I include PR among the many things that I do at Orot. (In Israel, it pays to be a jack of many trades). So, when the film department brought in a film maker named Shoshi Greenfeld to speak to the students about her recently released documentary, I went to take a picture and ended up seeing part of her film and listening to some of her interesting talk. To see a short clip of her film, click here.
In the film, one of her cousins has a baby boy, and she notes an interesting question: why did God create us in such a way that we're born, live a relatively short life and then die? Why did He not just give us each eternal life? The answer she gave was that each of us becomes stuck in our own ways. We tend to find a certain set of values that become entrenched and unchanging. Yet, each new child brings something new to the equation; something different and creative, and it's that newness that moves the world forward.
Shoshi emphasized this point in her discussion of the movie, "The Wayward Son", which is about a young man who struggles over whether to enter the IDF after watching the disengagement from Gaza. She feels strongly that people should follow their inner guide - and not succumb to external pressure to conform to what society expects of us.
Yet, Shoshi's discussion and film raised an interesting question in my mind: on one hand, we do want our children to be unique and different. We want them to excel in their own ways and use their own special talents to make their mark on the world. But do we educate them to that end? Truth be told, we educate (and by "we" I'm talking about "me") our children to be clones of ourselves; we send them to educational institutions that model our personal religious attitudes. We expect them to study both Torah and secular subjects (as we did), and make choices that we would. And when they lean in a direction that makes us uncomfortable, we use our parental powers of persuasion to steer them back on the "right" path. Rare is that parent truly open to his or her children choosing a totally different path in life.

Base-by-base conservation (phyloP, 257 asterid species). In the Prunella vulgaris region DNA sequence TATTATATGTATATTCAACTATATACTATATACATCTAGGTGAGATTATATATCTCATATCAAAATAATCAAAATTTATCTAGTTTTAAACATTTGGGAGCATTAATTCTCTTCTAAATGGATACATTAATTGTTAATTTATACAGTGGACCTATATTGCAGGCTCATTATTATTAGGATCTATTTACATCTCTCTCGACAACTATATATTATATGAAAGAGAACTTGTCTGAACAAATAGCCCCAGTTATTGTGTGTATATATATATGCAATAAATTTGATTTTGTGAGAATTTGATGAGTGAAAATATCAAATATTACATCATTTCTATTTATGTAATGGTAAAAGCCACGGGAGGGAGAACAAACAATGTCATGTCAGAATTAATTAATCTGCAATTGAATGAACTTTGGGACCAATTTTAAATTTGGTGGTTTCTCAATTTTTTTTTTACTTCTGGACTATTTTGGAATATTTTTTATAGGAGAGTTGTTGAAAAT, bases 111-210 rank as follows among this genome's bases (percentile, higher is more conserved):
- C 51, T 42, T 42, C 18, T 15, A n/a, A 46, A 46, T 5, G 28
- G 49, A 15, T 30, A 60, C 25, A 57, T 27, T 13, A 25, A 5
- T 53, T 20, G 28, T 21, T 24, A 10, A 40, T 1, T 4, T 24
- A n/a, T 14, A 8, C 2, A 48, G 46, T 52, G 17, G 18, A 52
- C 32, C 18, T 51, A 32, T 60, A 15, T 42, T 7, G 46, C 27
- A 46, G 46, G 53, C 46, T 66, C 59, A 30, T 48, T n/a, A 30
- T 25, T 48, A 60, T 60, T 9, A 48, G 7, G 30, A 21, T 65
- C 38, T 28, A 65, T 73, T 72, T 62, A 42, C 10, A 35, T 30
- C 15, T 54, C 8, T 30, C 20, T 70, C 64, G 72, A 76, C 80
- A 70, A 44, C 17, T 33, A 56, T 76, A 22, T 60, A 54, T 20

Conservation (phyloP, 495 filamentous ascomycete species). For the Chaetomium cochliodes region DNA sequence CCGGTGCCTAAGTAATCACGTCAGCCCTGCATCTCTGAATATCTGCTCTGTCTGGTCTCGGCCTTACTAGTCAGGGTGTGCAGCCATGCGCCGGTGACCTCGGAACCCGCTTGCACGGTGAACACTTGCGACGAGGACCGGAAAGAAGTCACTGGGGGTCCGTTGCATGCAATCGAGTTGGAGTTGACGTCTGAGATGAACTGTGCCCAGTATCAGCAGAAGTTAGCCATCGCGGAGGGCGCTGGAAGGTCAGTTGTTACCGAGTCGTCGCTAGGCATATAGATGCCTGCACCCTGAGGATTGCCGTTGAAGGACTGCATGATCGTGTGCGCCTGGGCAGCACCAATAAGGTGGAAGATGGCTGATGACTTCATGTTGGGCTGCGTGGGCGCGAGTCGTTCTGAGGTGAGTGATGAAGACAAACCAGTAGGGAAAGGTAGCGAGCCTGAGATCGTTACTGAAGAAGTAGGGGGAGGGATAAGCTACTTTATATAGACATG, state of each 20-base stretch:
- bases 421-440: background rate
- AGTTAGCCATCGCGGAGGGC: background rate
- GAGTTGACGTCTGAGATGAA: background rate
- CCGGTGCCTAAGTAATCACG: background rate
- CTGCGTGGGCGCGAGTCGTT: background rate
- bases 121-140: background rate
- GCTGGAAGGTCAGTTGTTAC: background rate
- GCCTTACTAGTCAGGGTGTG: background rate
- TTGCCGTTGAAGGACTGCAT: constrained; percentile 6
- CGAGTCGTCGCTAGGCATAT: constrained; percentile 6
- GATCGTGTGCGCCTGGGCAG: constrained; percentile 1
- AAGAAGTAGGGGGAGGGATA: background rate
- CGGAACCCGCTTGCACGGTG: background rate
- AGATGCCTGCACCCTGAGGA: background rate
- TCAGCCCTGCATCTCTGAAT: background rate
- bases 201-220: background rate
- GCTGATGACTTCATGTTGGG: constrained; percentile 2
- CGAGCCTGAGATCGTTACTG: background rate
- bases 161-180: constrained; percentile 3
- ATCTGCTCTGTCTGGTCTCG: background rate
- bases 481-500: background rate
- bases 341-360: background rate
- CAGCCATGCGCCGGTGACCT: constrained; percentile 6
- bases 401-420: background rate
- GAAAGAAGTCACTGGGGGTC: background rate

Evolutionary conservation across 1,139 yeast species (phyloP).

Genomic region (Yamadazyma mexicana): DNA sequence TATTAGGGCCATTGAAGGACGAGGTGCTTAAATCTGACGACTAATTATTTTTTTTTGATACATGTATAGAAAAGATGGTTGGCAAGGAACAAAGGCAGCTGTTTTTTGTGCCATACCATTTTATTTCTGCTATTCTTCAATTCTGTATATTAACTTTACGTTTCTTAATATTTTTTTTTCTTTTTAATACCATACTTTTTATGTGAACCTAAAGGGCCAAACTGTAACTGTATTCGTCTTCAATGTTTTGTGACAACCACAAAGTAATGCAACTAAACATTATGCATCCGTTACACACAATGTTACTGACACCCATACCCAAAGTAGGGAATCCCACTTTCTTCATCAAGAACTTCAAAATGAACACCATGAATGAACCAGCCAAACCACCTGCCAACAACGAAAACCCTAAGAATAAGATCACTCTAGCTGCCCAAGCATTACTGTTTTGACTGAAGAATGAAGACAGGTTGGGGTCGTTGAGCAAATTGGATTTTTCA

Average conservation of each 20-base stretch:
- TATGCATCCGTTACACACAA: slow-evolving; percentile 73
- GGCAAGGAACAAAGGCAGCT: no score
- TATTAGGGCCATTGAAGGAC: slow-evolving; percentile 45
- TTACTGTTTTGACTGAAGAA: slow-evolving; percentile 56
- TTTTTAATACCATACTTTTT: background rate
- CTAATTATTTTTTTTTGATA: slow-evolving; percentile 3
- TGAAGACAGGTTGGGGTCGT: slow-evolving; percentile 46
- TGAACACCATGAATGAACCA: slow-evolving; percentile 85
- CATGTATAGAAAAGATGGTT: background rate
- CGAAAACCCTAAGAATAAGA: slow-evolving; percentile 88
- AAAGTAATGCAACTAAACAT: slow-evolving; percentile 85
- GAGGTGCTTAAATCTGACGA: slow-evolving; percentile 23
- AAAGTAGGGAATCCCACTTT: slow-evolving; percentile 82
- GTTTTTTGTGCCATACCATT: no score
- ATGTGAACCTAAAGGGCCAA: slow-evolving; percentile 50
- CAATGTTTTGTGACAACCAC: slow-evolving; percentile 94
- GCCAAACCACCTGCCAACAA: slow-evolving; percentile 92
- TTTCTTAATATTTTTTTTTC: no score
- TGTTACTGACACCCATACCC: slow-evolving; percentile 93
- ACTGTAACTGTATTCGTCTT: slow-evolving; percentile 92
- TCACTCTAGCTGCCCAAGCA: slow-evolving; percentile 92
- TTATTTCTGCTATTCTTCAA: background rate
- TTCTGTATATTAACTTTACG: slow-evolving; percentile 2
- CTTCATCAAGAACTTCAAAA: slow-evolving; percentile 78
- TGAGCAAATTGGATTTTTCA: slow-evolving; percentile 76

If so, where's the line between conformity and creativity? At what point does a parent stop nudging a child to conform, and allow the child to find his or her own way?
This isn't one of those "easy answer" questions, but rather one that I imagine will continue to gnaw at me as our children grow and develop.